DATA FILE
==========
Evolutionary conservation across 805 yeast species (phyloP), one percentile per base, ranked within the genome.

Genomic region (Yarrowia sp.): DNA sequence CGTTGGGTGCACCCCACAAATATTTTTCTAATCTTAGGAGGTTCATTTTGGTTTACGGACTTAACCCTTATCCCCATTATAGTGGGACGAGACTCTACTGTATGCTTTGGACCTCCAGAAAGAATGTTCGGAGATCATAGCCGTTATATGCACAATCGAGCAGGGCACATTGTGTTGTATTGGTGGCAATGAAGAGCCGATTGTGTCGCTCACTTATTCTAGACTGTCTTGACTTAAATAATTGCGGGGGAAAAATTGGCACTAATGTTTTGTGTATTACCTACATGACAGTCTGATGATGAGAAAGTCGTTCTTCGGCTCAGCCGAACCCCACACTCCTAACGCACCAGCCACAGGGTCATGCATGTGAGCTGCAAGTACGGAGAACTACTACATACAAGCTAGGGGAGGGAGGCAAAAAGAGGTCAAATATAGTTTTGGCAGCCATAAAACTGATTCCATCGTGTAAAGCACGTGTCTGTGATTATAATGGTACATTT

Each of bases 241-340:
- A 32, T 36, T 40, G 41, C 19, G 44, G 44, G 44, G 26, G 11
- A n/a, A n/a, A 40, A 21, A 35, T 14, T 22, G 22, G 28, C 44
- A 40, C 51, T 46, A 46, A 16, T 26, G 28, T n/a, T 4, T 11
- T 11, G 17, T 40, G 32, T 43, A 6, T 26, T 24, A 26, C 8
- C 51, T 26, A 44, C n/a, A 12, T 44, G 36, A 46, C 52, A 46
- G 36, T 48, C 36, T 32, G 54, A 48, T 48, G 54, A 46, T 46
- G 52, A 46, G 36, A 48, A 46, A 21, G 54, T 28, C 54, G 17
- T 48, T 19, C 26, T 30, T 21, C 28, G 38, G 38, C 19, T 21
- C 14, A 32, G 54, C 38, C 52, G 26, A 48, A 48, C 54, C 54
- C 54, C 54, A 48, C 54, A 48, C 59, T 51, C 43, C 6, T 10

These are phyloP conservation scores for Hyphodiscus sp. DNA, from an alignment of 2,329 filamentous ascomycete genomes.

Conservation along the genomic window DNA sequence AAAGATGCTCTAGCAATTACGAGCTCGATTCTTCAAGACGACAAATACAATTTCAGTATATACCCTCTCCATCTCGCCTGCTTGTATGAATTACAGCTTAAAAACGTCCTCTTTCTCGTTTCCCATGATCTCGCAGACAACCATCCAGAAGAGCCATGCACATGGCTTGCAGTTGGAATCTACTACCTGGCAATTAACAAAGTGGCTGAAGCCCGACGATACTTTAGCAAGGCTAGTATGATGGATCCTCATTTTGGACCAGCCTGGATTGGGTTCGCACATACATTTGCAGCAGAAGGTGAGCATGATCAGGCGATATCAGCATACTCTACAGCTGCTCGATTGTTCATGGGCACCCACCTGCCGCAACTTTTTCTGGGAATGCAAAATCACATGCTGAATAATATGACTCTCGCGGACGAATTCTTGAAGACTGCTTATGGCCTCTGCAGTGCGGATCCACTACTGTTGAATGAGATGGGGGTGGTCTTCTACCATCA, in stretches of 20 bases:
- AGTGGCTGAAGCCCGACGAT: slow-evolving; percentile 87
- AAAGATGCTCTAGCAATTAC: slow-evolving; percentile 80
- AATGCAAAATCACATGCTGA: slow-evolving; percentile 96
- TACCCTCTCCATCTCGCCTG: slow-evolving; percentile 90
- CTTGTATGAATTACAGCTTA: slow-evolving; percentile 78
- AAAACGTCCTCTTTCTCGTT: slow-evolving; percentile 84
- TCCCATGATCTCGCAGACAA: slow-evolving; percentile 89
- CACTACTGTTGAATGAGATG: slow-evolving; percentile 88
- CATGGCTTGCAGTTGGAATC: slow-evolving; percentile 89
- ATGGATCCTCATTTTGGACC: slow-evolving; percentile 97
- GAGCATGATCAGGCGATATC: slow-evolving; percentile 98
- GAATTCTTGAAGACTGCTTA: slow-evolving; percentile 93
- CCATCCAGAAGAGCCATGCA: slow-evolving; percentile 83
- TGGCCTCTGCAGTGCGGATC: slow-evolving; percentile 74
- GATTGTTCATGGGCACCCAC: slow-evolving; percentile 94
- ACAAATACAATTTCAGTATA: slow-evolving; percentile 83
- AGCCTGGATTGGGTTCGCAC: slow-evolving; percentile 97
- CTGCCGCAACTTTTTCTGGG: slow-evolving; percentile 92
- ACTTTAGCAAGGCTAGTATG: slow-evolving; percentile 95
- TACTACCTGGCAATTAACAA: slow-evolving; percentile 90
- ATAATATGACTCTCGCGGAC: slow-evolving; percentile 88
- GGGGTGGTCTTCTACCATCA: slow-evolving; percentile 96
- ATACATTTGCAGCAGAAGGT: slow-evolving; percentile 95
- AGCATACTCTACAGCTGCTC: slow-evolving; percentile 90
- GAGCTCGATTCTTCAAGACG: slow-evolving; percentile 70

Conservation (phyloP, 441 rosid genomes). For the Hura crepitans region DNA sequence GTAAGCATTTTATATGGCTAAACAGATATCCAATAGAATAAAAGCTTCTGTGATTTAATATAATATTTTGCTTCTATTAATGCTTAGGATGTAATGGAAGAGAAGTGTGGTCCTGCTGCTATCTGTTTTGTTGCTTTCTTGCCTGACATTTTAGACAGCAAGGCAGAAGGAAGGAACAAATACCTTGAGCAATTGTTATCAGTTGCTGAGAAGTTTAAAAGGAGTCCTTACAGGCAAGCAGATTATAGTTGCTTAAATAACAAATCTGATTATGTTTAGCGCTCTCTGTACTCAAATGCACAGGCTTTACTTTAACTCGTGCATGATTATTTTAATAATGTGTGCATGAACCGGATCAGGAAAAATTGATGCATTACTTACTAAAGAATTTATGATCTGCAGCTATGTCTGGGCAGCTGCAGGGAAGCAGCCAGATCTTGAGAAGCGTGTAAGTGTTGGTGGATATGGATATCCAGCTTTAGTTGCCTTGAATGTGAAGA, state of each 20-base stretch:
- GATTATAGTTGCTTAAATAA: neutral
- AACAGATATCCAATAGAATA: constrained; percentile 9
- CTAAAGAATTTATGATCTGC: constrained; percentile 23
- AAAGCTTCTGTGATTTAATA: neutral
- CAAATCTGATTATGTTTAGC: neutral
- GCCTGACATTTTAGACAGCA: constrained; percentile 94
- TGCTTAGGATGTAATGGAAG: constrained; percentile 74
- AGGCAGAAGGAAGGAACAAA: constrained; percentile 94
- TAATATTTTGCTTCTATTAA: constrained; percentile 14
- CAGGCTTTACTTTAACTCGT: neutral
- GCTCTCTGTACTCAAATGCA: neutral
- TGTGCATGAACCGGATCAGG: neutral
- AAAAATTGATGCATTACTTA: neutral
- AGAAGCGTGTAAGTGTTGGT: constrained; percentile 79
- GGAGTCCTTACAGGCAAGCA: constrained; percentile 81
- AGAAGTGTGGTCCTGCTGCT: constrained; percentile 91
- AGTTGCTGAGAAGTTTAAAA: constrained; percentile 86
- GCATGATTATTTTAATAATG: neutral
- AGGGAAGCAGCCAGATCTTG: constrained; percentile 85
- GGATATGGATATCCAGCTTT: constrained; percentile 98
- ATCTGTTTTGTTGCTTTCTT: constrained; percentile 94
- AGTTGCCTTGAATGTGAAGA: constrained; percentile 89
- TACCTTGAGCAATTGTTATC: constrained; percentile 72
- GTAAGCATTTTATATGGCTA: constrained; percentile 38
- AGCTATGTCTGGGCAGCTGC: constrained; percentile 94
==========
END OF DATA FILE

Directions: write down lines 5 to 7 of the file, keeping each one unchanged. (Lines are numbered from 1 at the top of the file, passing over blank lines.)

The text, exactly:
- A n/a, A n/a, A 40, A 21, A 35, T 14, T 22, G 22, G 28, C 44
- A 40, C 51, T 46, A 46, A 16, T 26, G 28, T n/a, T 4, T 11
- T 11, G 17, T 40, G 32, T 43, A 6, T 26, T 24, A 26, C 8